Each semester students find themselves enrolled in Art History classes for the first time. Ideally, they enrolled because they wanted to study the history of art and are enthusiastic about the prospect. This isn't always the case, however. Students may take Art History because it is required, or it seems like a good choice for AP credit in high school, or even because it is the only elective that fits into that semester's class schedule. When one of the latter three scenarios apply and a student realizes that Art History is not going to be an easy "A," questions invariably arise: how come I took this class? What's in it for me? Why should I study art history?
Why? Here are five compelling reasons to cheer you.
I would argue that this is the single most fun reason to study Art History, and it doesn't just apply to pictures (that was merely a catchy headline for folks who were Rod Stewart fans back in the day).
You see, every artist operates under a unique set of circumstances and all of them affect his or her work. Pre-literate cultures had to appease their gods, ensure fertility and frighten their enemies through art. Italian Renaissance artists had to please either the Catholic Church, rich patrons, or both. Korean artists had compelling nationalistic reasons to distinguish their art from Chinese art. Modern artists strove to find new ways of seeing even while catastrophic wars and economic depression swirled around them. Contemporary artists are every bit as creative, and also have contemporary rents to pay -- they need to balance creativity with sales.
No matter which piece of art or architecture you see, there were personal, political, sociological and religious factors behind its creation. Untangling them and seeing how they connect to other pieces of art is huge, delicious fun!
This may come as news, but art history is not just about drawing, painting, and sculpture. You will also run across calligraphy, architecture, photography, film, mass media, performance art, installations, animation, video art, landscape design, and decorative arts like arms and armor, furniture, ceramics, woodworking, goldsmithing, and much more. If someone created something worth seeing -- even a particularly fine black velvet Elvis -- art history will offer it to you.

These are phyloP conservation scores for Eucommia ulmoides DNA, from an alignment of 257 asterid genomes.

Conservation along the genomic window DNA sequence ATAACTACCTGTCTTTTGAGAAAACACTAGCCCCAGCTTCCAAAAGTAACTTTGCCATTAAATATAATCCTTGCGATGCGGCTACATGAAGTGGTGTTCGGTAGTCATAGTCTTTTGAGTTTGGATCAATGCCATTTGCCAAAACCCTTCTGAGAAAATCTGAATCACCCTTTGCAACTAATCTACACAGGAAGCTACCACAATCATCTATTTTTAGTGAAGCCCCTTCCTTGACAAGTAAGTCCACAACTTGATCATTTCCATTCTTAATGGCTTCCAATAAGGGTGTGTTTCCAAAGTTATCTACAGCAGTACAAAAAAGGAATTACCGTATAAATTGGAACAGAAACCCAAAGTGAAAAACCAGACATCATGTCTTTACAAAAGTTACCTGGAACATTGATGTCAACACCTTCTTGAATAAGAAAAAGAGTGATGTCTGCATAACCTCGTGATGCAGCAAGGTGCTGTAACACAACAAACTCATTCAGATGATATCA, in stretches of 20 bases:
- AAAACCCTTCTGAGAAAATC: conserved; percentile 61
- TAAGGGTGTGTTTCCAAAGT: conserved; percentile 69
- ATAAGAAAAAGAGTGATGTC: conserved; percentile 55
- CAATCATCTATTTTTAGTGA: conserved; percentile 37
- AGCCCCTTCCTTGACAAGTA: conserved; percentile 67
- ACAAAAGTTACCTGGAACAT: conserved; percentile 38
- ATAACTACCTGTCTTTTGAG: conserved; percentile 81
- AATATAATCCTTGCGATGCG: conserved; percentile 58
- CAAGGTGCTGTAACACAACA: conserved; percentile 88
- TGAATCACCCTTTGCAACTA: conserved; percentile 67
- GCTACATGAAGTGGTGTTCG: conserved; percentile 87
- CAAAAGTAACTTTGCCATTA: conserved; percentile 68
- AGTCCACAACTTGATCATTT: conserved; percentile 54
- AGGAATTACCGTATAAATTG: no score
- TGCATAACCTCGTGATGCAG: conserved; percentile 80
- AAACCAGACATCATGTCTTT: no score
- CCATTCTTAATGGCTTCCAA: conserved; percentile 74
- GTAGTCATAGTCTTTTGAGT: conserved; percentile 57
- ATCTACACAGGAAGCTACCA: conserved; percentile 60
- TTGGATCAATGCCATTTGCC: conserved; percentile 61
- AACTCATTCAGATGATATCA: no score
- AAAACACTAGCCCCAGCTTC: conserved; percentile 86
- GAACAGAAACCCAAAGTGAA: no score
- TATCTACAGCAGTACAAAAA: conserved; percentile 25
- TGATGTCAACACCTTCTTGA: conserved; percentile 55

As was mentioned in the introductory paragraph, art history is not an easy "A." There is more to it than memorizing names, dates, and titles.
An art history class also requires you analyze, think critically, and write well. Yes, the five paragraph essay will rear its head with alarming frequency. Grammar and spelling will become your best friends, and you cannot escape citing sources.
Listen, I can practically hear you groaning from here, but don't despair. These are all excellent skills to have, no matter where you want to go in life. Suppose you decide to become an engineer, scientist, or physician -- analysis and critical thinking define these careers. And if you want to be a lawyer, get used to writing now. See? Excellent skills. I promise.
Think, really think about the amount of visual stimulation with which we are bombarded on a daily basis. You are reading this on your computer monitor, smartphone, iPad or tablet. Realistically, you may own all of these. In your spare time, you might watch television or videos on the internet, or play graphic-intensive video games. We ask our brains to process immense amounts of images from the time we wake until we fall asleep -- and even then, some of us are vivid dreamers.
As a species, we are shifting from predominantly verbal thinking to visual thinking. Learning is becoming more visually- and less text-oriented; this requires us to respond not just with analysis or rote memorization, but also with emotional insight.
Art History offers you the tools you need to respond to this cavalcade of imagery. Think of it as a type of language, one that allows the user to successfully navigate new territory. Or, at least, find the location of a public restroom. Either way, you benefit.
Each of us springs from a genetic soup seasoned by innumerable generations of cooks. It is the most human thing imaginable to want to know about our ancestors, the people who made us us. What did they look like? How did they dress? Where did they gather, work, and live? Which gods did they worship, enemies did they fight, and rituals did they observe?
Now consider this: photography has been around less than 200 years, film is even more recent, and digital images are relative newcomers. If we want to see any person that existed prior to these technologies we must rely on an artist. This isn't a problem if you come from a royal family where portraits of every King Tom, Dick, and Harry are hanging on the palace walls, but the other seven-or-so billion of us have to do a little art-historic digging.
The good news is that digging through art history is a fascinating pastime so, please, grab your mental shovel and commence. You will discover visual evidence of who and where you came from -- and gain some insight on that genetic soup recipe. Tasty stuff!